Miami Marlins



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Florida owner Wayne Huizenga has invested a ton of money into player payroll and built a roster with numerous All-Stars, and thanks to the recent advent of the wild card, the fifth-year Marlins were about to bare the fruit of his expensive labor force in the seventh game of a sloppy, much maligned—but very entertaining—World Series against the Cleveland Indians, whose fans had suffered without a world title for half a century.
For six innings, the Marlins and the 67,000 in attendance at Miami fell silent to 21-year-old Indian starter Jaret Wright, who had allowed just one hit and four walks through six shutout innings. The Indians, meanwhile, had taken an early 2-0 lead off Florida starter Al Leiter and held onto it through the seventh-inning stretch. Bobby Bonilla led off the Marlins seventh with a solo shot, helping to knock Wright from the game, but the game stayed 2-1 until the bottom of the ninth for Indian closer Jose Mesa—who couldn’t get the job done, placing Florida runners at the corners with one out before Craig Counsell’s sacrifice fly sent the tying run home.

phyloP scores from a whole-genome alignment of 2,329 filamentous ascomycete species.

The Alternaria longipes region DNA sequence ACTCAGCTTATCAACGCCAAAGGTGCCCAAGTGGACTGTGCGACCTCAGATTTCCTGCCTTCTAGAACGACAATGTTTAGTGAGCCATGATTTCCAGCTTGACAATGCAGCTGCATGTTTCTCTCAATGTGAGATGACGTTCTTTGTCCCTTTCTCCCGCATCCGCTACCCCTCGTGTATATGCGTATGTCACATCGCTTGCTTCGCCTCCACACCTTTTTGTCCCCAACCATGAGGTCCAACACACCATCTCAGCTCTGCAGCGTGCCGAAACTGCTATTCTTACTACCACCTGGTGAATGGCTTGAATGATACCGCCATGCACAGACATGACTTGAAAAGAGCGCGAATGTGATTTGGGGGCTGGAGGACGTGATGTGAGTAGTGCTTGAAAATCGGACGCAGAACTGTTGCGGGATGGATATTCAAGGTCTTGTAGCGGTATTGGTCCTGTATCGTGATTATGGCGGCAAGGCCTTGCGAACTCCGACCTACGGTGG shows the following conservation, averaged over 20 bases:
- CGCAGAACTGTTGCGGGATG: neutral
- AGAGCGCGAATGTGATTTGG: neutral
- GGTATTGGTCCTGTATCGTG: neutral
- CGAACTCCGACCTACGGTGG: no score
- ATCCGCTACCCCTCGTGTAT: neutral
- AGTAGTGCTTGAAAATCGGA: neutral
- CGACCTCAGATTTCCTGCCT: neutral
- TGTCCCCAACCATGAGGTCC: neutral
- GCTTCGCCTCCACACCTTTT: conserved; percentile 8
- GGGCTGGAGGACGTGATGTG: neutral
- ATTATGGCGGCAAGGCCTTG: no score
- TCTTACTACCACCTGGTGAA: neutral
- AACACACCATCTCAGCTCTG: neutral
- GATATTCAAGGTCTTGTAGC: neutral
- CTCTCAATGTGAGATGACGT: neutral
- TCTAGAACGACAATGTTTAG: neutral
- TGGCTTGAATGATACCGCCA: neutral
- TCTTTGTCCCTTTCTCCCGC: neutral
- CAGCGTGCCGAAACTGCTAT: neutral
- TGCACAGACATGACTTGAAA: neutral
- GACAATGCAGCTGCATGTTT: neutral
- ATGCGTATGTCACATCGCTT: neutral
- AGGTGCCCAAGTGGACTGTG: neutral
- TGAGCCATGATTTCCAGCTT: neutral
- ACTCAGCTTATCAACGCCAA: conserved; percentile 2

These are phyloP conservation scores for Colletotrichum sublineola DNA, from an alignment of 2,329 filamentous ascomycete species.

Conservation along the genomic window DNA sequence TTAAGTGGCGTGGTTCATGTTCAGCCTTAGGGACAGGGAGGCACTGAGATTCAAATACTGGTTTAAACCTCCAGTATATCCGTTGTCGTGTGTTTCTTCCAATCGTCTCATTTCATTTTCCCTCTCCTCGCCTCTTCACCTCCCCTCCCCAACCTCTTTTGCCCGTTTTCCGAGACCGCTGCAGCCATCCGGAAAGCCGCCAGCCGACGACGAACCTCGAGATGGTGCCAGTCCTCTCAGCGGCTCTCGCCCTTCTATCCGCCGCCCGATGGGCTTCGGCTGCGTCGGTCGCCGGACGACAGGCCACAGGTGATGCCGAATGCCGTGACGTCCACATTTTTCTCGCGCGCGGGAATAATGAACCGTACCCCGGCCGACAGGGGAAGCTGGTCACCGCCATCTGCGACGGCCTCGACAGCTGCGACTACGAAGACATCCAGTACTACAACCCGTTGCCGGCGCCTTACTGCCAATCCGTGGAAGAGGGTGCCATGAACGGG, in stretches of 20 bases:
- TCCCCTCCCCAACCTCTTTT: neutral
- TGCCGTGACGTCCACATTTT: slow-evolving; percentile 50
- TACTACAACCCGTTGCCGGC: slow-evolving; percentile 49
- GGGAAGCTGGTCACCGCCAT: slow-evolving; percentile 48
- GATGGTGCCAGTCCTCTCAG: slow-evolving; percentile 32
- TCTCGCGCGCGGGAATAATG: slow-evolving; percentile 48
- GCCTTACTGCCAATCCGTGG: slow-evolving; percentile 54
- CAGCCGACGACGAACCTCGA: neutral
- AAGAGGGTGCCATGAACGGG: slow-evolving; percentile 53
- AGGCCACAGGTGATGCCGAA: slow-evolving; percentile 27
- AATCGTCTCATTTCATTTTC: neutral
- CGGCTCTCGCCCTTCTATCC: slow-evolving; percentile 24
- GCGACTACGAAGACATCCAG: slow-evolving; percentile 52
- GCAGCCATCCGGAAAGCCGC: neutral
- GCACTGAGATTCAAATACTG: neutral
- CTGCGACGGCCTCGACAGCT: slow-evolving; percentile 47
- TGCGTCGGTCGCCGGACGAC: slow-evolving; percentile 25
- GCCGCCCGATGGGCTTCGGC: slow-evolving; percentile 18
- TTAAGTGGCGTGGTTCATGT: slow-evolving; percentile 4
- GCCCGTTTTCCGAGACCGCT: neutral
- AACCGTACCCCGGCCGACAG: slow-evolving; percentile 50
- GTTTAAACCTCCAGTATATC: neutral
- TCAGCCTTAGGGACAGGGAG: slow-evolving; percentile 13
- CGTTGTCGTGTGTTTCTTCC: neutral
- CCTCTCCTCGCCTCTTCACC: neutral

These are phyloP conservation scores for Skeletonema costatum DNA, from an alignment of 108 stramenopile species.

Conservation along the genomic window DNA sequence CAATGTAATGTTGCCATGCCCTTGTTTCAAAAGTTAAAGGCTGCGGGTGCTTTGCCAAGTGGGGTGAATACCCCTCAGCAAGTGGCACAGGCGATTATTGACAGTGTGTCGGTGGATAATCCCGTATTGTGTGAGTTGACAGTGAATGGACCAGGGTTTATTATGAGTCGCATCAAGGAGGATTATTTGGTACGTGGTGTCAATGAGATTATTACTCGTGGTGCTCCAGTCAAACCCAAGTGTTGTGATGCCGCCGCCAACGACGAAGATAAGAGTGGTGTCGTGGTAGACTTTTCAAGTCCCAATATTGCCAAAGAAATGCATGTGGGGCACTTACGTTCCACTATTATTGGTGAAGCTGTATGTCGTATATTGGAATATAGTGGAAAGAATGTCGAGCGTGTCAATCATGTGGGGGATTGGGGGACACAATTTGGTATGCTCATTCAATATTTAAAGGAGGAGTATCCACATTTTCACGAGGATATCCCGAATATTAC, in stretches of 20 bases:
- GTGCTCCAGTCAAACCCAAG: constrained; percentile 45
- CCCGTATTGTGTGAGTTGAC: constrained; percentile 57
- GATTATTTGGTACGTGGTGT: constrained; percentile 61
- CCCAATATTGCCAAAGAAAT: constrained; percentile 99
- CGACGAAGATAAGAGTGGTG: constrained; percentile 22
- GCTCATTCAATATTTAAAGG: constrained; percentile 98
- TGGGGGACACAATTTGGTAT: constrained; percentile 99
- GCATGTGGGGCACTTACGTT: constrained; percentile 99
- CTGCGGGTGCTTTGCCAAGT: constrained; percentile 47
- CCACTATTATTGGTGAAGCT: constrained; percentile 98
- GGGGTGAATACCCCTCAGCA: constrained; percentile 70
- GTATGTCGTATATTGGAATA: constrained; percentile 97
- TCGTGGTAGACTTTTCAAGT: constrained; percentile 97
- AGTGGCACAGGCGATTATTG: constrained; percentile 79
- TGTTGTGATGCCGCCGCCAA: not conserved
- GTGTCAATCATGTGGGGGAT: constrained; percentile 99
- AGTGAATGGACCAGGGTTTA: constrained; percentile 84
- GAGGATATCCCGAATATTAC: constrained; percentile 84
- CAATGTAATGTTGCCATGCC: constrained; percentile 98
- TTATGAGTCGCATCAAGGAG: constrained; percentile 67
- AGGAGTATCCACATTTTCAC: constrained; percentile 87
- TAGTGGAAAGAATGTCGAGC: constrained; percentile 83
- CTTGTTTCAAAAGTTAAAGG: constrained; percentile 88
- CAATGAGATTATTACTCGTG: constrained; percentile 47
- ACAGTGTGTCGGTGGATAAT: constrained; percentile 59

Two innings later, the Marlins threatened anew. Bonilla led off with another hit, this time a single; with one out, Counsell returned to the plate and grounded what appeared to be an inning-ending double play ball to Cleveland second baseman Tony Fernandez. But Bonilla, running from first, shielded the ball in front of Fernandez, who lost sight of it and had it deflect off the top of his glove and into right field, moving Bonilla to third. After an intentional walk and a force out at home, 21-year-old Colombian native Edgar Renteria lined a shot just inches over pitcher Charles Nagy’s outstretched glove and through the infield, sending Counsell home with the run that made the Marlins the first wild card to win a World Series.
No sooner had Huizenga hoisted the World Series trophy did he rain on the parade, saying that a new ballpark was more important than winning it all on the field. Having lost $30 million on the year with no new baseball palace on the horizon, Huizenga quickly dismantled the Marlins roster in one of baseball’s most notorious fire sales of talent.

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